Therefore, Scope 4 refers to decisions that relate to an organization’s operations. BVCM is again complementary and offers a different purpose to Scope 4. 

what does a ‘good’ bvcm strategy look like? any examples or case studies?

A good BVCM strategy aligns with business goals and helps to bridge the gap between short- and long-term solutions to reduce carbon emissions.

Although BVCM focuses on activities outside a business’s value chain, the strategy will still represent the business. Therefore, aligning to business goals will help effectively direct investment into projects that support your company’s reputation, talent strategy, and brand’s competitive edge.

Examples include companies such as BP and Shell advocating for climate policies and supporting the transition away from fossil fuels. Amazon has pledged to invest in Direct Air Capture technology, and Siemens and Vattenfall are investing in green hydrogen production—all reflecting a commitment to move with the wave rather than against it.

A leading example is Tony Chocolonely – a brand that has doubled down on doing good. Its advocacy and influence over fostering ethical and sustainable supply chains is a prime example of the impact BVCM activity can have. Their approach is to first raise awareness of issues in the cocoa industry – such as slavery and child labor. Secondly, they lead by example, striving to ensure that its own chocolate is 100% slavery-free by implementing innovative supply chain initiatives and, in doing so, demonstrating and advocating for ethical sourcing practices such as a transparent supply chain, fair wages for farmers, and the elimination of exploitation in the industry beyond their own operations.

Finally, Tony’s Chocolonely is inspiring action—encouraging conscious consumerism and informed decisions, partnering with strong farmer cooperatives across West Africa to develop the skills and resources needed to enhance productivity, and providing agricultural education to improve farming practices. This is encouraging healthier farms, leading to higher yields and reducing the need for encroachment into forests.

what opportunities does bvcm present? what is the business case?

Although the business case for BVCM depends on factors such as region, market, and industry – when implemented effectively, it can unlock multiple opportunities and help to futureproof an organization and wider society.

For example, a food and agricultural company might major its business case on restoring landscapes ecologically linked to its supply chain to drive resilience opportunities. In contrast, manufacturers may make their case around investing in direct air capture to get ahead of increasing regulation, which will result in fees and higher costs for carbon-intensive production. 

It also offers the opportunity to take immediate action. While many organizations are still grappling with reducing their Scopes 1, 2, and 3, investing in BVCM activity can demonstrate your commitment to acting responsibly while continuing to progress internally. The business case for this, however, must not replace the efforts of the former.

what are the challenges?

There are several challenges with BVCM, which again reflects its infancy as a concept. As explored earlier, there is currently a lack of clear guidelines, standards to adhere to, or reporting mechanisms to follow to validate claims. Additionally, the claims themselves are complex – capturing the impact of your investments beyond your value chain is challenging and, today, ill-defined, causing further concern about the credibility of projects.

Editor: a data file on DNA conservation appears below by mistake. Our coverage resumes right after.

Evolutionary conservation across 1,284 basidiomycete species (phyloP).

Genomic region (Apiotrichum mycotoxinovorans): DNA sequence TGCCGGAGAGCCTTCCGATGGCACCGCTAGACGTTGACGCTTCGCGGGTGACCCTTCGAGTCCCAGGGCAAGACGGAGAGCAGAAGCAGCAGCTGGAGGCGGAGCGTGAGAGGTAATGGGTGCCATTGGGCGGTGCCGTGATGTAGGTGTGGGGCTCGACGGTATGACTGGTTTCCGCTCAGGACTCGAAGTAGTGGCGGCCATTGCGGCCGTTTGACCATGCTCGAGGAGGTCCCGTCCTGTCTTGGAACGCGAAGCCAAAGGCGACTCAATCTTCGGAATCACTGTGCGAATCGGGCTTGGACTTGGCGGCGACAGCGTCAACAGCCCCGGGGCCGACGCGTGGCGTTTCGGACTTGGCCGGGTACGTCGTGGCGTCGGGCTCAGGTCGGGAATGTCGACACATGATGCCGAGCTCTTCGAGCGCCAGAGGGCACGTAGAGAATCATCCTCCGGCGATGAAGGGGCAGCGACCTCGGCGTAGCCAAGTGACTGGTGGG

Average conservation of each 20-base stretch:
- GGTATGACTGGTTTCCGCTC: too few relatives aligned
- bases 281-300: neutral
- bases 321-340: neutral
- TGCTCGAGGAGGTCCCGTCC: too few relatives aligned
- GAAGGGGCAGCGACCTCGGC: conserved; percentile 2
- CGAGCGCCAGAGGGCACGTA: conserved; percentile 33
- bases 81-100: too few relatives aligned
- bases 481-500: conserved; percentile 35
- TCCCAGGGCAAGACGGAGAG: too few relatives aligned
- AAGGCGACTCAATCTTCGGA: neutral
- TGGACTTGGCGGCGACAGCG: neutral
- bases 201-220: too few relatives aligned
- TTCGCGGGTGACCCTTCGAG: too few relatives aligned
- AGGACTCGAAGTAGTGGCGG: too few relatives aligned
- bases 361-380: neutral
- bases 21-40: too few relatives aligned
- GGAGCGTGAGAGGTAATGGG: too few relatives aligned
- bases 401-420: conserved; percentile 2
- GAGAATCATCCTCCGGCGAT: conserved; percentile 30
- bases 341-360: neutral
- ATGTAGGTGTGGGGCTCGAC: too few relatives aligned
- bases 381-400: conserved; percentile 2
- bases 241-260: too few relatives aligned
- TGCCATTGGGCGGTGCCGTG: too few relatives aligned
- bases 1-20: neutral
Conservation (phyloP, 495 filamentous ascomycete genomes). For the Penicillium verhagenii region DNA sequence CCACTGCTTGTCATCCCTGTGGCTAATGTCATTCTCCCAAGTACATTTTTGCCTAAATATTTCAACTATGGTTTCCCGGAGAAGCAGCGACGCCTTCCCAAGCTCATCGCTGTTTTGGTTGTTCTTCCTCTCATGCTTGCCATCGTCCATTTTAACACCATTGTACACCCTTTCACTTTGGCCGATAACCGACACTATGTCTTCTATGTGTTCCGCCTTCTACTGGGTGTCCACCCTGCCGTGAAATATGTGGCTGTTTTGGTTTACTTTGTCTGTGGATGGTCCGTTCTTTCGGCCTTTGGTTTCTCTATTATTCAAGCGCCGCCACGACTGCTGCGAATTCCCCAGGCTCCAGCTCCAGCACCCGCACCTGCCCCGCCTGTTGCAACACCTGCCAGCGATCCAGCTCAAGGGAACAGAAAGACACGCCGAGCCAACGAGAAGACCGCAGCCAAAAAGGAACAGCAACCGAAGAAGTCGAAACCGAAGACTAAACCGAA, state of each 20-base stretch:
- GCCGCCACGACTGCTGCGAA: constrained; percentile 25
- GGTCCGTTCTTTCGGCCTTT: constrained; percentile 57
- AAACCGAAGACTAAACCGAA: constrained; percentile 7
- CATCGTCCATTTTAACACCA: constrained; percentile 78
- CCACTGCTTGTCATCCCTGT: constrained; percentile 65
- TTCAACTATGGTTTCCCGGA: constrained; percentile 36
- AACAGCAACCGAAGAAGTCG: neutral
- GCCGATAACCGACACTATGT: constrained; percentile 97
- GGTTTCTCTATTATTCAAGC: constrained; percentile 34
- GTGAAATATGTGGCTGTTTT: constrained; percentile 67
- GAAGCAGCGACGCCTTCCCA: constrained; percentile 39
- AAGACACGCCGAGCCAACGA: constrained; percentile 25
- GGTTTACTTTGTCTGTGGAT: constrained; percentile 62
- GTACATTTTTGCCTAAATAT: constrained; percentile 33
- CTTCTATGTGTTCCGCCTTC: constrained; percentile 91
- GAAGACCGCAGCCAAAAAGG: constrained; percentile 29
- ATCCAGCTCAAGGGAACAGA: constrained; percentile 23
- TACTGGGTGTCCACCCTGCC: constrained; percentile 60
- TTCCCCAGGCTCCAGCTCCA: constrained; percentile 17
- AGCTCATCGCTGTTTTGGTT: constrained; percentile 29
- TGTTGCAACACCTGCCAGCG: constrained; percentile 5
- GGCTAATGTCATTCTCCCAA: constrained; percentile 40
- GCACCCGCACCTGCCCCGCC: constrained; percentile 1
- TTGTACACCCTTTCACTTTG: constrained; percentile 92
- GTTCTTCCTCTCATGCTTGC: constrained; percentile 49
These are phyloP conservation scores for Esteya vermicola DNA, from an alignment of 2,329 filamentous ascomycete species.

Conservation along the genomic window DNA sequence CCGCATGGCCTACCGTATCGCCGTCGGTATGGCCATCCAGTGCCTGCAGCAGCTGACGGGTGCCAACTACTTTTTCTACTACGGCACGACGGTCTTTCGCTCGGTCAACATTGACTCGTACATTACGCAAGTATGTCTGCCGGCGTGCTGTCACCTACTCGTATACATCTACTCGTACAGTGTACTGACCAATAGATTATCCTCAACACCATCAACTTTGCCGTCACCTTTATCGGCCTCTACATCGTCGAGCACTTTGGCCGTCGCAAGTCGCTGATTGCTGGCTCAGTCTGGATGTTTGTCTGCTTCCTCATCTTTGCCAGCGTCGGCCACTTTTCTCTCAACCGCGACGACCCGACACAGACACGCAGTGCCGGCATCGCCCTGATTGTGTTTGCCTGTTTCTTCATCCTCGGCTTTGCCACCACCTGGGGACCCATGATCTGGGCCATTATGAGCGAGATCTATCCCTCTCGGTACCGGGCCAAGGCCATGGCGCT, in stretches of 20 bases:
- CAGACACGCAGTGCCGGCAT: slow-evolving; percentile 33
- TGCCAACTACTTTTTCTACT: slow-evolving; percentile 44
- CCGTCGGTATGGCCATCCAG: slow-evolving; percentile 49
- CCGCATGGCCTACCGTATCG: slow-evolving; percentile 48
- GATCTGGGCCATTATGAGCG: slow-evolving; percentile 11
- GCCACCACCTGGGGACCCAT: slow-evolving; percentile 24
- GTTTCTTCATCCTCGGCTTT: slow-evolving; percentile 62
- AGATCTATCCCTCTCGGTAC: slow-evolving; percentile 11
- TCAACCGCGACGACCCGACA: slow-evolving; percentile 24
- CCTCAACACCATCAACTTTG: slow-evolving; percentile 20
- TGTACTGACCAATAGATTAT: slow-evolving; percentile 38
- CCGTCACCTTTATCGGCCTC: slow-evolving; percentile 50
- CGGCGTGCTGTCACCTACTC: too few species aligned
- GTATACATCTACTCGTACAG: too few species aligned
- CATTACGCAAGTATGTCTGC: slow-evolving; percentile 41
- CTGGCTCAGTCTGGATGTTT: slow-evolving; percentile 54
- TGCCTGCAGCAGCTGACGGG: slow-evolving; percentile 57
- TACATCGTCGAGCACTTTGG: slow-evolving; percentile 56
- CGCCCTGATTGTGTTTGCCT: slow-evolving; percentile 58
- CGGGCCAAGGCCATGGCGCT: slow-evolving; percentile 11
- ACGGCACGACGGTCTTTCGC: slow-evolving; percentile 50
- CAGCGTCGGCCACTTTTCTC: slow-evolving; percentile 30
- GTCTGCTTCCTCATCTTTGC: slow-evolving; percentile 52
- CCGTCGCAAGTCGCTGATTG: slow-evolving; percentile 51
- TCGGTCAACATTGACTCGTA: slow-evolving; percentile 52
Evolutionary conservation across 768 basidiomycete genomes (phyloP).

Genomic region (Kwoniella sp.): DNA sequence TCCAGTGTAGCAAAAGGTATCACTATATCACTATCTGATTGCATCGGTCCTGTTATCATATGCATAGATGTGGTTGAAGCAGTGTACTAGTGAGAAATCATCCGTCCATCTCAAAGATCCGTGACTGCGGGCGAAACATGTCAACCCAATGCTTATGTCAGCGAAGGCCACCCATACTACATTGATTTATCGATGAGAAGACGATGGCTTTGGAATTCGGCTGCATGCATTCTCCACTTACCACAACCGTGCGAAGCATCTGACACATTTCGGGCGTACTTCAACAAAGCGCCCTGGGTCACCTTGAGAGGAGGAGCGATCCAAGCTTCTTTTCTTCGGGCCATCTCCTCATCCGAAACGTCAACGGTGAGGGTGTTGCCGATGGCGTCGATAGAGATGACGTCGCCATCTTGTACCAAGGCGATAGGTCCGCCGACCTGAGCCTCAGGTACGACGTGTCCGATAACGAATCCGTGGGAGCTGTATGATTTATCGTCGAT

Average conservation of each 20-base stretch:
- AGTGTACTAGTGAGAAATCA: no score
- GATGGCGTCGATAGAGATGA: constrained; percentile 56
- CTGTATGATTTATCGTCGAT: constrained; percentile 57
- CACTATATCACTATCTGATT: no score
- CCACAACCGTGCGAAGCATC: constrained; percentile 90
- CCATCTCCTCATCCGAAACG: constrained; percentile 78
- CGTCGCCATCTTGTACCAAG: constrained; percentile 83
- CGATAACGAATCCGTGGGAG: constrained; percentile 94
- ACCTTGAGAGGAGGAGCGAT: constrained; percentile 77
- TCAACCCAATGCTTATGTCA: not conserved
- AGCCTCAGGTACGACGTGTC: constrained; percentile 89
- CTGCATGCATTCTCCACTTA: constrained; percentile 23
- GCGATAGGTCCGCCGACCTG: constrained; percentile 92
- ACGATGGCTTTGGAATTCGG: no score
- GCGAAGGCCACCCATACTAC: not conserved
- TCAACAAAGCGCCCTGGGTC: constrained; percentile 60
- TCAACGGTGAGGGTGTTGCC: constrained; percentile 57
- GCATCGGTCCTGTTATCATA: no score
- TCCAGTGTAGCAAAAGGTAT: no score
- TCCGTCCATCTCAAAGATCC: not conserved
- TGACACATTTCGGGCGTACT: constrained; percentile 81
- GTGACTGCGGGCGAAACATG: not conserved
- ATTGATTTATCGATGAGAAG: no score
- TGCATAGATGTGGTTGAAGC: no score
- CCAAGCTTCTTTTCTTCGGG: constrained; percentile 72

It is being reiterated that BVCM should not replace your internal carbon emissions reduction efforts, yet this causes challenges around financial and resource constraints and prioritization – balancing the desire to show progress by investing in BVCM, but not so much that it delays internal efforts.

In addition, the fact that technology to effectively remove carbon from the atmosphere is still evolving raises an accessibility challenge. How do smaller organizations and developing countries access such new technologies cost-effectively, alongside other business priorities? 

On paper, BVCM is a concept that makes sense – contributing to global carbon reduction is undoubtedly a positive initiative. However, the reality of implementation has not been ironed out yet.

what first steps can businesses take to develop or implement bvcm strategies?

First, before developing a BVCM strategy, organizations should focus on establishing and working toward their internal Net Zero targets that account for their full GHG inventory. The next stage, in accordance with the SBTi guidance, is to determine what business case for BVCM is relevant to your business and organizational goals. Understanding how your BVCM goals fit with your wider sustainability and business goals will provide more context for the following steps: defining the time period and scale of the BVCM pledge.

Delivery and implementation of BVCM should be supported by established guardrails and quality standards agreed by key stakeholders involved in the initiative, ensuring that the deployment of resources and finance towards a portfolio of BVCM activities is in line with the intention set out.

With supply chains key to achieving sustainability goals, Proxima’s Sustainable Procurement services support organizations in achieving more significant environmental and social impact from suppliers and making change stick through appropriate governance. Solutions range from diagnostics to decarbonization and social value to capability transformation. Contact us to learn more.